This week’s media coverage of the World Trade Organization’s decision to approve U.S. tariffs on European products in response to illegal subsidies of jetliners has followed a familiar pattern.
The dominant themes are that there are no winners in trade wars; that America and Europe both have legitimate complaints against how the other side’s aerospace sector has operated; and that the tariffs the U.S. Trade Representative (USTR) plans to impose later this month are part of a broader Trump Administration strategy to help American companies at the expense of foreign competitors.
As one commentary in the Wall Street Journal observed, “Tariffs can’t put the aerospace world to right, particularly when it isn’t clear anyone was truly wronged in the first place.”
These arguments are total nonsense. They ignore the facts that led the World Trade Organization to approve U.S. tariffs, and they advance a false narrative of moral equivalency in comparing how parties to the trade action have behaved. So let’s look at the record and try to see this all clearly.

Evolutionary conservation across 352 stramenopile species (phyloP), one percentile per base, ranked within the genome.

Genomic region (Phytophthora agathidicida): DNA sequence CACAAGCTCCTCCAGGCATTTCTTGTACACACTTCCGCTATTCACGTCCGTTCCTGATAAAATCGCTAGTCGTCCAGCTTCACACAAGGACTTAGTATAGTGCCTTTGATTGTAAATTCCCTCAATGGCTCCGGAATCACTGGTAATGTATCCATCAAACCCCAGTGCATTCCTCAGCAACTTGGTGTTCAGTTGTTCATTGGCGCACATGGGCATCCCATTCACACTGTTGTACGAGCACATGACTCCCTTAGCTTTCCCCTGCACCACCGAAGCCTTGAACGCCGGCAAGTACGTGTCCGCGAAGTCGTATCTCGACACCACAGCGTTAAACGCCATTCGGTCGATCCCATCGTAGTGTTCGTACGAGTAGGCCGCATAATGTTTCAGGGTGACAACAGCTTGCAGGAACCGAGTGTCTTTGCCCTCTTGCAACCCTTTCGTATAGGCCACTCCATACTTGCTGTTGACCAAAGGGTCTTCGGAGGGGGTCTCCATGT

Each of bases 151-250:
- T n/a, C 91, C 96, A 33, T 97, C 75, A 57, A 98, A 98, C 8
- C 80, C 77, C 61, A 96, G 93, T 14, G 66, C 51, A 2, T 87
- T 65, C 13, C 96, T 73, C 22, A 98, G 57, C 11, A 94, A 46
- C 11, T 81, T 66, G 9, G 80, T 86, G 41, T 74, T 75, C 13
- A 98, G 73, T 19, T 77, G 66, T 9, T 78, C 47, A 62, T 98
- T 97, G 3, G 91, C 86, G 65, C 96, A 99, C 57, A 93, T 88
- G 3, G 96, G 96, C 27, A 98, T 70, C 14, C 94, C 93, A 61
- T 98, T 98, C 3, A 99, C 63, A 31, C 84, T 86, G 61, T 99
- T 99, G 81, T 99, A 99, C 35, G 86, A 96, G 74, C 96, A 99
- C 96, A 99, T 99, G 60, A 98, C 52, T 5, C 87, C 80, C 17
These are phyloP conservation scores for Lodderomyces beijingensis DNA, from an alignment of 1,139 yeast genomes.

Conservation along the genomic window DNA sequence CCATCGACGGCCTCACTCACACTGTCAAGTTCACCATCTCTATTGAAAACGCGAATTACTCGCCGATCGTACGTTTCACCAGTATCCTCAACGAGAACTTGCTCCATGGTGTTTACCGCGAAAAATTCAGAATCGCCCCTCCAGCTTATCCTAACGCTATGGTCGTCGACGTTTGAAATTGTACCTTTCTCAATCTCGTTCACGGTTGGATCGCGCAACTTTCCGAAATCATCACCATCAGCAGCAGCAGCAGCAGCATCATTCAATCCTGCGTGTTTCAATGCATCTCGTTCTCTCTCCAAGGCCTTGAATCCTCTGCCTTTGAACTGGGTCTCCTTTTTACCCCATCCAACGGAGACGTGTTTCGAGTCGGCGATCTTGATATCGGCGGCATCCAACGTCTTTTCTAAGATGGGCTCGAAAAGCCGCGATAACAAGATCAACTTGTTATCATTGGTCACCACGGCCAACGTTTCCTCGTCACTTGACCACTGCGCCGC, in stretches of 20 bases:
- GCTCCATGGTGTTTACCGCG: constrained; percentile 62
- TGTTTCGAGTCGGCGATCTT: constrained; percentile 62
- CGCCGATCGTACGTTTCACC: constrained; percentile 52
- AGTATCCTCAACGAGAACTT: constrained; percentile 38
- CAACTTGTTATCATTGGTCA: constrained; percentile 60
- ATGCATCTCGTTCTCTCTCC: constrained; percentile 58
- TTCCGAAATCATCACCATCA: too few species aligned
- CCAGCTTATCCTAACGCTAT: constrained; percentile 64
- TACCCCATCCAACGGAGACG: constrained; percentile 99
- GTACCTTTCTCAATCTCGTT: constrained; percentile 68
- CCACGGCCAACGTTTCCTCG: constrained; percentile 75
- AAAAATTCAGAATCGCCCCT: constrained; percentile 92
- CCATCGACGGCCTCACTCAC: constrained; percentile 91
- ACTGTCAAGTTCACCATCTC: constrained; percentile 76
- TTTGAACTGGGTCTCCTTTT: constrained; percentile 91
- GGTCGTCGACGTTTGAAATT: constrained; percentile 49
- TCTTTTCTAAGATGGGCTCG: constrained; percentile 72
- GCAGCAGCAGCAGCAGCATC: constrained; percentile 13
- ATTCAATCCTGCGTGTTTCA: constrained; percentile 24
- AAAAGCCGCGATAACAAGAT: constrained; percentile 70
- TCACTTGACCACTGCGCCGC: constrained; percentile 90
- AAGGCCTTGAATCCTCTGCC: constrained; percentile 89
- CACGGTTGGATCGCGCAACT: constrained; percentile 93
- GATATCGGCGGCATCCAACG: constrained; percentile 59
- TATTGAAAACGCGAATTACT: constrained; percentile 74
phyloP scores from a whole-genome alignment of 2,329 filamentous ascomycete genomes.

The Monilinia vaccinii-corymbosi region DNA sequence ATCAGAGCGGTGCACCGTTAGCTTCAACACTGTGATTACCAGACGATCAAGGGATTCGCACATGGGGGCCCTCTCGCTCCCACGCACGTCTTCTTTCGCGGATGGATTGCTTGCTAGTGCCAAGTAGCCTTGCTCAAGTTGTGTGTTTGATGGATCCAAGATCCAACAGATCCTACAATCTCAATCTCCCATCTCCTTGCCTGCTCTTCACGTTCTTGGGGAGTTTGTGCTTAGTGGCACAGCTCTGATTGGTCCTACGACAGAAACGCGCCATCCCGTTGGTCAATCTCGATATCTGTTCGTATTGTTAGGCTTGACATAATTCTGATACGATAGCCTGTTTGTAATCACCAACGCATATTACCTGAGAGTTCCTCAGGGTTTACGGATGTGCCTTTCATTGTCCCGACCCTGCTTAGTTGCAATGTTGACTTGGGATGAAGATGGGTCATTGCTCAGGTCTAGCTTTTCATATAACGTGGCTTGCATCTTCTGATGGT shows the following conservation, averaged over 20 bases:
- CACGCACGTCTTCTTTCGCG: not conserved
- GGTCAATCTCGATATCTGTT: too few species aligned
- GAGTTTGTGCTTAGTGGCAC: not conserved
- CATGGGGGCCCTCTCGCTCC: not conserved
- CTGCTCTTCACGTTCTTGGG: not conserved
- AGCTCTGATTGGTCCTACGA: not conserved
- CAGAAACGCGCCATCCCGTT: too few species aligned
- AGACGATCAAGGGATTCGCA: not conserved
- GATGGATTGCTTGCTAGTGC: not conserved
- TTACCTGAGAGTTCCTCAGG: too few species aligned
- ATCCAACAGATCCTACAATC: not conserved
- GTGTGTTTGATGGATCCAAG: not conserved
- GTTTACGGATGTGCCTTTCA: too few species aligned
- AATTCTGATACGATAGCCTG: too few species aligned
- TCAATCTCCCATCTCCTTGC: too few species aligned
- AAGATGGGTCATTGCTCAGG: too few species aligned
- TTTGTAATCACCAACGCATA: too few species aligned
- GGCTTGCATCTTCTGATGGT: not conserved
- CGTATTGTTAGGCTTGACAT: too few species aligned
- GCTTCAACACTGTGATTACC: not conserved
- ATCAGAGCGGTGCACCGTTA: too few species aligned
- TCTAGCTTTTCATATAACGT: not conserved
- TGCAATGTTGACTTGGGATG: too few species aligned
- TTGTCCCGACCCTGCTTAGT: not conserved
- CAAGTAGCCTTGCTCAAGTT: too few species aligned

The views and opinions expressed in this issue brief are those of the author.
|Loren B. Thompson is a Senior Adviser at GPI, Chief Operating Officer of the non-profit Lexington Institute and Chief Executive Officer of Source Associates, a for-profit consultancy. Prior to holding his present positions, he was Deputy Director of the Security Studies Program at Georgetown University and taught graduate-level courses in strategy, technology and media affairs at Georgetown. He has also taught at Harvard University’s Kennedy School of Government. Mr. Thompson holds doctoral and masters degrees in government from Georgetown University and a bachelor of science degree in political science from Northeastern University.